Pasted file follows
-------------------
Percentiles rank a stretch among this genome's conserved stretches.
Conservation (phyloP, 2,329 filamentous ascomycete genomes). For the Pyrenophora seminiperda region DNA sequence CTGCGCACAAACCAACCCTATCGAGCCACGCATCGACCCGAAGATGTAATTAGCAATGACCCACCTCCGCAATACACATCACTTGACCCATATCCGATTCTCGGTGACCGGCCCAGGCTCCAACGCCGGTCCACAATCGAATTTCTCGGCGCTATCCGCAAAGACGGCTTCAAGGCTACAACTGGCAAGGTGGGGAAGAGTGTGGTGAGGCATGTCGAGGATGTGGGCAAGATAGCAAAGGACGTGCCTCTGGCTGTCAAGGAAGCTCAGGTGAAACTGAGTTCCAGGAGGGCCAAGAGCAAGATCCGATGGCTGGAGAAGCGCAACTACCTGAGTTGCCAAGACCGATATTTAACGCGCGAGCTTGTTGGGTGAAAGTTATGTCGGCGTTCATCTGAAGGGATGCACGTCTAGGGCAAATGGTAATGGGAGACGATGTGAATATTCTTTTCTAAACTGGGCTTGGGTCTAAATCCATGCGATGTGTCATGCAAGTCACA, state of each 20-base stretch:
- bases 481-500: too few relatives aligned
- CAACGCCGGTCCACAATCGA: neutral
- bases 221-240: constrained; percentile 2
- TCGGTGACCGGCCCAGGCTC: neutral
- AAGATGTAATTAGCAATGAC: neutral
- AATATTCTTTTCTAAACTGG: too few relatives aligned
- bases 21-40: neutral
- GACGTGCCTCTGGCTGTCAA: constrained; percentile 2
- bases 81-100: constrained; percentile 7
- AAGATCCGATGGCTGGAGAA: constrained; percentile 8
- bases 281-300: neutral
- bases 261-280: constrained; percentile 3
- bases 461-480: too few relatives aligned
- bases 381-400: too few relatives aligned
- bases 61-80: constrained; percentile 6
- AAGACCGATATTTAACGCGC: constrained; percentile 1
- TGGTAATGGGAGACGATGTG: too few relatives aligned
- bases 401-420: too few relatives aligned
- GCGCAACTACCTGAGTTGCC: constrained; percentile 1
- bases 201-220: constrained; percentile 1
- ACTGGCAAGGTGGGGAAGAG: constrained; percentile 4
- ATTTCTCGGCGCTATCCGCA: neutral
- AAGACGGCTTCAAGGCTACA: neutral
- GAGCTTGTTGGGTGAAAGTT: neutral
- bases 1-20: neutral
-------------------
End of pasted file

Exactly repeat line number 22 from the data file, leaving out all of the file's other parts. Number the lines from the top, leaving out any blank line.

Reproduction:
- bases 201-220: constrained; percentile 1